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Ghana Day #19:
Kokrobite, Round Two

By 19th May 2018May 29th, 2018Travel
King Appiah showed up!


And we are off on our second Ghana Surf Trip to Kokrobite.


From East Legon, we head towards Kotoka International Airport, and then through an area called Lapaz.


Traffic on this section of the highway is usually slow-moving – Lapaz is busy – with lots people visiting market stalls on either side of the road.


We motorists don’t need to feel left out, because the vendors weave in and out between the cars bringing the market to us as well!


In South Africa, we have traffic-light-trade as well, where you can buy the odd license disc holder, sun visor, and superglue.


But Ghana takes this to a whole other level.


Here, you can buy loaves of bread, hard-boiled eggs, cooldrinks on ice, home-made millet smoothies, bulk loo paper packs, sugarcane, Boflot (Ghanaian doughnut), groundnuts (peanuts) in transparent cones, handkerchiefs (to mop your brow)… and that is only the first couple that come past the window.


There are women who carry entire stores, with products packed tightly around large cylinders, balanced on their heads.


Boflot (Ghanaian doughnuts) are carried in square, glass display cases.


The displays are awe-inspiring, and the packaging ingenious. According to King Appiah, Ghanaian motorists are very picky when it comes to vendor’s product packaging.



You do not just buy grapes in a bunch. You buy washed grapes, picked off the tendrils, packed in single-file-grape-towers in tidy mini cellophane tote carriers.


And the packaging does not stop with the product. It is noticeable how well-dressed the vendors are. King Appiah explains that this is because potential customers are more likely to purchase from someone who looks the part.


The women wear dresses and aprons, and some of the men wear collar shirts.


Collar shirts. In a place where the sun is so hot, I could not sit on a rock for more than 5 minutes! (See Day#13)


This is not an easy way to earn a living.


But landlords in Ghana demand 2-3 years rent upfront.


You heard right, folks. 2-3 years.


And we lament a 3-month deposit in Cape Town!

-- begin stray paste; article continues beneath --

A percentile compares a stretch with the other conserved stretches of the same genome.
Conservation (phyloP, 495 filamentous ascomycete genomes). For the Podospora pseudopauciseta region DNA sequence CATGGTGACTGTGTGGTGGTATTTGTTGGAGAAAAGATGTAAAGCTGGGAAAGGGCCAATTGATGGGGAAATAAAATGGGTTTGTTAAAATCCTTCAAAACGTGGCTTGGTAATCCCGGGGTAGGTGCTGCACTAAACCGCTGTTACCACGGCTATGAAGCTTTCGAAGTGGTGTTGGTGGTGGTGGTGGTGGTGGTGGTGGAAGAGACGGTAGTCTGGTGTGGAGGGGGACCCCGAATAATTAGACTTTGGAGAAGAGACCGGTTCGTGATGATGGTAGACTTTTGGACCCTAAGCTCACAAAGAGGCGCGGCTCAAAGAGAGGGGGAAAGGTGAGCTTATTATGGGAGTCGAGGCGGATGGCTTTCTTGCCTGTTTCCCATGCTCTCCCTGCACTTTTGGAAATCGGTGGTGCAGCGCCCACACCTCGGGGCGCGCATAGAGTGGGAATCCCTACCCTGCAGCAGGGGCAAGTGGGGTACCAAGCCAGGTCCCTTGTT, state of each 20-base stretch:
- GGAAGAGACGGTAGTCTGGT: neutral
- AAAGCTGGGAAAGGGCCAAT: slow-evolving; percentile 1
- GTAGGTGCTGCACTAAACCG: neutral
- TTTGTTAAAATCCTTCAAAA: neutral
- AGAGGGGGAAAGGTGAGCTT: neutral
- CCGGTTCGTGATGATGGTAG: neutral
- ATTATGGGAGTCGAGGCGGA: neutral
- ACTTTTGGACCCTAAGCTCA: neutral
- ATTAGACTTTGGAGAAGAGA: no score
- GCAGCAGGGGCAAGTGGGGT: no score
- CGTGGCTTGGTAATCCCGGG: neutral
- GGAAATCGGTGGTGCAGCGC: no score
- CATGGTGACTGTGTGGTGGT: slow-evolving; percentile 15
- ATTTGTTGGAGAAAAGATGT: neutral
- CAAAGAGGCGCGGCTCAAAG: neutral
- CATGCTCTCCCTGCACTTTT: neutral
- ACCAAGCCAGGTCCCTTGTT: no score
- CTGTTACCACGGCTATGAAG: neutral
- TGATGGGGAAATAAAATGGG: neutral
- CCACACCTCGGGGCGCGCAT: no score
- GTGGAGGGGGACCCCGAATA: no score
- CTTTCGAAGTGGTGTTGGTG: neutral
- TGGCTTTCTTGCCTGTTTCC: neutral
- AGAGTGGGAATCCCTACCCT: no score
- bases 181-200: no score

Imagine having to put down 2-3 years worth of rent in one go…


…Now imagine doing this on an Uber Driver or Groundnut Vendor’s salary.


Note to self: Take as many Uber rides and eat as much Groundnut as you can, while you are here.




When we get to Mr. Brights in Kokrobite, Brett (the owner) asks whether I would like to join a surf session to “The Point”.


He mentioned this last Saturday, but I promptly block it out.


Thing is, “The Point” break is 200m away from the beach. And I am not a great swimmer. (I grew up in the Free State.)


I have been dreading this since last Saturday.


Luckily Jack, who is visiting from Zurich and super-excited about his brand-spanking-out-of-the-box board, mentions that he is nervous too.



This makes me feel better about feeling nervous, becuase if Jack is nervous, with paddling arms like those, then…


Wait… now I am really nervous!!!


The five of us (Brett, Gabby, Jack, Nelene and I) set off along Kokrobite beach towards Muuston beach.


Like this:




Ok, not quite like that. We had to stop to climb over a lot of fishing nets a lot. And we sweated a lot.


I was reminded of the fact that 243.83-Centimeter-Long-Surfboard weighs 5.73kg (See Day#1).


5.73kg x 32 degrees heat = heavy


Within 2 minutes the wax on my board had turned to water and was running down the side of my leg.


Gabby, the very charming young Spanish-Italian surfer, who is walking with me, has to remind me that I should turn the board over! Dah.


I think he is trying to distract me from my fear of impending doom by, every couple of meters, calling out the remaining distance as a percentage of the total.


23% there! 77% remaining! In the most charming accent imaginable.


(Future Ladies Of Kokrobite I feel sorry for you!)


At 83% he says he saw me (try to) surf last Saturday.


I mumble some excuse about not being used to 2ft waves with unexpected “fast”, “barrel” and “shallow” bits (See Day#13).


He says, yes, he saw me paddle for a wave and thought I was going to nosedive because he would not have surfed that wave with such a long board.


(Note to self: Next time, ask yourself “what would Gabby do”?)


“But then you took it, and you went low and the next thing you were at the beach.”


(Turns out he saw my one (and only) successful wave-taking attempt. Before I had to go sit on the rock to wait for my nerves to grow back (See Day13).)


I walk much taller for the remaining 17% of the way.




When we are 100% of the way, we put our boards down an put our leashes on.


I purposefully don’t look up, as I walk into the water, to see how far away the @&$% break is from the beach. Would rather not know.


I start to paddle. And I don’t stop until I am, in my estimation, 53% of the total distance.


Where is everybody? I turn around.


I had completely overshot the break!


In my mind, the 200m had become 2km. When in actual fact, it was no further than the Bailey’s Cottage backline in Muizenberg, which I paddled to every Saturday. (You were right, Meg!)


There is a lesson in this: How often do we worry about unnecessary things, allowing our minds to turn 200m into 2km?


From now on I am going to worry 87% less of the total.


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